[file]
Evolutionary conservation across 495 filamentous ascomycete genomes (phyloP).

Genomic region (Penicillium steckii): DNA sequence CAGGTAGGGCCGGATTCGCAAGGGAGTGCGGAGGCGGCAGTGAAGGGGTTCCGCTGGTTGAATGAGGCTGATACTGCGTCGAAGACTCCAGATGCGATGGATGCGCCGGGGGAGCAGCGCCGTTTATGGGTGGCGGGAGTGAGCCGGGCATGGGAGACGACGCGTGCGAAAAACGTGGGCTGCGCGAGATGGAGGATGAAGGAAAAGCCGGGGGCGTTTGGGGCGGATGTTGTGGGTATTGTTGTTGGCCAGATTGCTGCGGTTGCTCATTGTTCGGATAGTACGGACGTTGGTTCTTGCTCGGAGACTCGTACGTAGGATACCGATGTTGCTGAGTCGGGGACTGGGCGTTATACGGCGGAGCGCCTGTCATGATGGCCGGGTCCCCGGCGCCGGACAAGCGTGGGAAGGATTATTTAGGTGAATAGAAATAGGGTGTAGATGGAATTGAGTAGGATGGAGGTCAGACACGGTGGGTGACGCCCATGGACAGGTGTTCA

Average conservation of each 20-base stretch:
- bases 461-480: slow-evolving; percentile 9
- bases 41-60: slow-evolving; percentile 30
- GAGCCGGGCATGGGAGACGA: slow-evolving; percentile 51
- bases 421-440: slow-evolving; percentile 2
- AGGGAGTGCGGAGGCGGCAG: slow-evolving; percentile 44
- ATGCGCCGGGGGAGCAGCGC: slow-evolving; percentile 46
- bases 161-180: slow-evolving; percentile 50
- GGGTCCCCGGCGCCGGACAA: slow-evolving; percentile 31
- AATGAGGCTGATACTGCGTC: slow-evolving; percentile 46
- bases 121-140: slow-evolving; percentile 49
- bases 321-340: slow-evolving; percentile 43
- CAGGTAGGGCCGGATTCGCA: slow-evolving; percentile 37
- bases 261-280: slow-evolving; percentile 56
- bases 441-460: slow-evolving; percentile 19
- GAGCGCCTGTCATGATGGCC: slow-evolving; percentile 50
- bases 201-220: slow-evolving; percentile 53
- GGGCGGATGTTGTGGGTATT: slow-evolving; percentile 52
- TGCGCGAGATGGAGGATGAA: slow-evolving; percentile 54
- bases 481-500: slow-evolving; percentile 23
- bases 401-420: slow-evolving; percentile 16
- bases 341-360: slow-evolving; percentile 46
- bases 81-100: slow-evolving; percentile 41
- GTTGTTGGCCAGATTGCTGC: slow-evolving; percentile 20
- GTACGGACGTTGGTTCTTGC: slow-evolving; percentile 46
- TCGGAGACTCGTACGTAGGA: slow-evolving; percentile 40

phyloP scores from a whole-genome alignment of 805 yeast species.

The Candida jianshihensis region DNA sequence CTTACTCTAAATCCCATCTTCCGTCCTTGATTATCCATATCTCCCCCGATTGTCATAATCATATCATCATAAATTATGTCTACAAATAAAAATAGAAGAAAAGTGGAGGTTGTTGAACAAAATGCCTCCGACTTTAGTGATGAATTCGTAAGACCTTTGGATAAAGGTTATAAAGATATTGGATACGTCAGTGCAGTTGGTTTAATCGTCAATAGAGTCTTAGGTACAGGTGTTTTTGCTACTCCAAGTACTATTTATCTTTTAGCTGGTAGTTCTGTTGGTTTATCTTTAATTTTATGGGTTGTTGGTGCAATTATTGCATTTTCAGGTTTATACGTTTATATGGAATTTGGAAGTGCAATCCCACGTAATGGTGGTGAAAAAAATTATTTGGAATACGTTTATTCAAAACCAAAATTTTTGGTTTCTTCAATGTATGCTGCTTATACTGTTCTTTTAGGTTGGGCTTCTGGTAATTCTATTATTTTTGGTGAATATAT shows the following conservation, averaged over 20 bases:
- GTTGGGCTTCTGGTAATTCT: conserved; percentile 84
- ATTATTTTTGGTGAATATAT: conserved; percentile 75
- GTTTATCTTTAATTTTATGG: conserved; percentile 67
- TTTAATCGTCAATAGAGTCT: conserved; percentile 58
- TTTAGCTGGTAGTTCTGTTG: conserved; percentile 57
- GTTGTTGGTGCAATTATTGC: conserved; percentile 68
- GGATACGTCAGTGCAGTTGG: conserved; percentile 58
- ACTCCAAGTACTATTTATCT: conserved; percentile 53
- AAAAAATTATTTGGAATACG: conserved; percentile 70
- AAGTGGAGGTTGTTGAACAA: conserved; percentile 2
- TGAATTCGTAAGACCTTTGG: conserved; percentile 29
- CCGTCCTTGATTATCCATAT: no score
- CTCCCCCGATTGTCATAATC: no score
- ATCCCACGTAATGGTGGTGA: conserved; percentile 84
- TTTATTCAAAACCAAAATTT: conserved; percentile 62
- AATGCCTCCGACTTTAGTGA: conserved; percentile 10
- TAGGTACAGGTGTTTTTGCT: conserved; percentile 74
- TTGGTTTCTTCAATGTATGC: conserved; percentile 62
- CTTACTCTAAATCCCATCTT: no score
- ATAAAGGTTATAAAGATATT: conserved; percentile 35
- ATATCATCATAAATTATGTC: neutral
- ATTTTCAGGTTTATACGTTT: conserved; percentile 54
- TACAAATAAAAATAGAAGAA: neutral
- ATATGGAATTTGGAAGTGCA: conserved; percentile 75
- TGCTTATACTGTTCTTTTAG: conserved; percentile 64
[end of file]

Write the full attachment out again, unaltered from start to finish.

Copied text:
Evolutionary conservation across 495 filamentous ascomycete genomes (phyloP).

Genomic region (Penicillium steckii): DNA sequence CAGGTAGGGCCGGATTCGCAAGGGAGTGCGGAGGCGGCAGTGAAGGGGTTCCGCTGGTTGAATGAGGCTGATACTGCGTCGAAGACTCCAGATGCGATGGATGCGCCGGGGGAGCAGCGCCGTTTATGGGTGGCGGGAGTGAGCCGGGCATGGGAGACGACGCGTGCGAAAAACGTGGGCTGCGCGAGATGGAGGATGAAGGAAAAGCCGGGGGCGTTTGGGGCGGATGTTGTGGGTATTGTTGTTGGCCAGATTGCTGCGGTTGCTCATTGTTCGGATAGTACGGACGTTGGTTCTTGCTCGGAGACTCGTACGTAGGATACCGATGTTGCTGAGTCGGGGACTGGGCGTTATACGGCGGAGCGCCTGTCATGATGGCCGGGTCCCCGGCGCCGGACAAGCGTGGGAAGGATTATTTAGGTGAATAGAAATAGGGTGTAGATGGAATTGAGTAGGATGGAGGTCAGACACGGTGGGTGACGCCCATGGACAGGTGTTCA

Average conservation of each 20-base stretch:
- bases 461-480: slow-evolving; percentile 9
- bases 41-60: slow-evolving; percentile 30
- GAGCCGGGCATGGGAGACGA: slow-evolving; percentile 51
- bases 421-440: slow-evolving; percentile 2
- AGGGAGTGCGGAGGCGGCAG: slow-evolving; percentile 44
- ATGCGCCGGGGGAGCAGCGC: slow-evolving; percentile 46
- bases 161-180: slow-evolving; percentile 50
- GGGTCCCCGGCGCCGGACAA: slow-evolving; percentile 31
- AATGAGGCTGATACTGCGTC: slow-evolving; percentile 46
- bases 121-140: slow-evolving; percentile 49
- bases 321-340: slow-evolving; percentile 43
- CAGGTAGGGCCGGATTCGCA: slow-evolving; percentile 37
- bases 261-280: slow-evolving; percentile 56
- bases 441-460: slow-evolving; percentile 19
- GAGCGCCTGTCATGATGGCC: slow-evolving; percentile 50
- bases 201-220: slow-evolving; percentile 53
- GGGCGGATGTTGTGGGTATT: slow-evolving; percentile 52
- TGCGCGAGATGGAGGATGAA: slow-evolving; percentile 54
- bases 481-500: slow-evolving; percentile 23
- bases 401-420: slow-evolving; percentile 16
- bases 341-360: slow-evolving; percentile 46
- bases 81-100: slow-evolving; percentile 41
- GTTGTTGGCCAGATTGCTGC: slow-evolving; percentile 20
- GTACGGACGTTGGTTCTTGC: slow-evolving; percentile 46
- TCGGAGACTCGTACGTAGGA: slow-evolving; percentile 40

phyloP scores from a whole-genome alignment of 805 yeast species.

The Candida jianshihensis region DNA sequence CTTACTCTAAATCCCATCTTCCGTCCTTGATTATCCATATCTCCCCCGATTGTCATAATCATATCATCATAAATTATGTCTACAAATAAAAATAGAAGAAAAGTGGAGGTTGTTGAACAAAATGCCTCCGACTTTAGTGATGAATTCGTAAGACCTTTGGATAAAGGTTATAAAGATATTGGATACGTCAGTGCAGTTGGTTTAATCGTCAATAGAGTCTTAGGTACAGGTGTTTTTGCTACTCCAAGTACTATTTATCTTTTAGCTGGTAGTTCTGTTGGTTTATCTTTAATTTTATGGGTTGTTGGTGCAATTATTGCATTTTCAGGTTTATACGTTTATATGGAATTTGGAAGTGCAATCCCACGTAATGGTGGTGAAAAAAATTATTTGGAATACGTTTATTCAAAACCAAAATTTTTGGTTTCTTCAATGTATGCTGCTTATACTGTTCTTTTAGGTTGGGCTTCTGGTAATTCTATTATTTTTGGTGAATATAT shows the following conservation, averaged over 20 bases:
- GTTGGGCTTCTGGTAATTCT: conserved; percentile 84
- ATTATTTTTGGTGAATATAT: conserved; percentile 75
- GTTTATCTTTAATTTTATGG: conserved; percentile 67
- TTTAATCGTCAATAGAGTCT: conserved; percentile 58
- TTTAGCTGGTAGTTCTGTTG: conserved; percentile 57
- GTTGTTGGTGCAATTATTGC: conserved; percentile 68
- GGATACGTCAGTGCAGTTGG: conserved; percentile 58
- ACTCCAAGTACTATTTATCT: conserved; percentile 53
- AAAAAATTATTTGGAATACG: conserved; percentile 70
- AAGTGGAGGTTGTTGAACAA: conserved; percentile 2
- TGAATTCGTAAGACCTTTGG: conserved; percentile 29
- CCGTCCTTGATTATCCATAT: no score
- CTCCCCCGATTGTCATAATC: no score
- ATCCCACGTAATGGTGGTGA: conserved; percentile 84
- TTTATTCAAAACCAAAATTT: conserved; percentile 62
- AATGCCTCCGACTTTAGTGA: conserved; percentile 10
- TAGGTACAGGTGTTTTTGCT: conserved; percentile 74
- TTGGTTTCTTCAATGTATGC: conserved; percentile 62
- CTTACTCTAAATCCCATCTT: no score
- ATAAAGGTTATAAAGATATT: conserved; percentile 35
- ATATCATCATAAATTATGTC: neutral
- ATTTTCAGGTTTATACGTTT: conserved; percentile 54
- TACAAATAAAAATAGAAGAA: neutral
- ATATGGAATTTGGAAGTGCA: conserved; percentile 75
- TGCTTATACTGTTCTTTTAG: conserved; percentile 64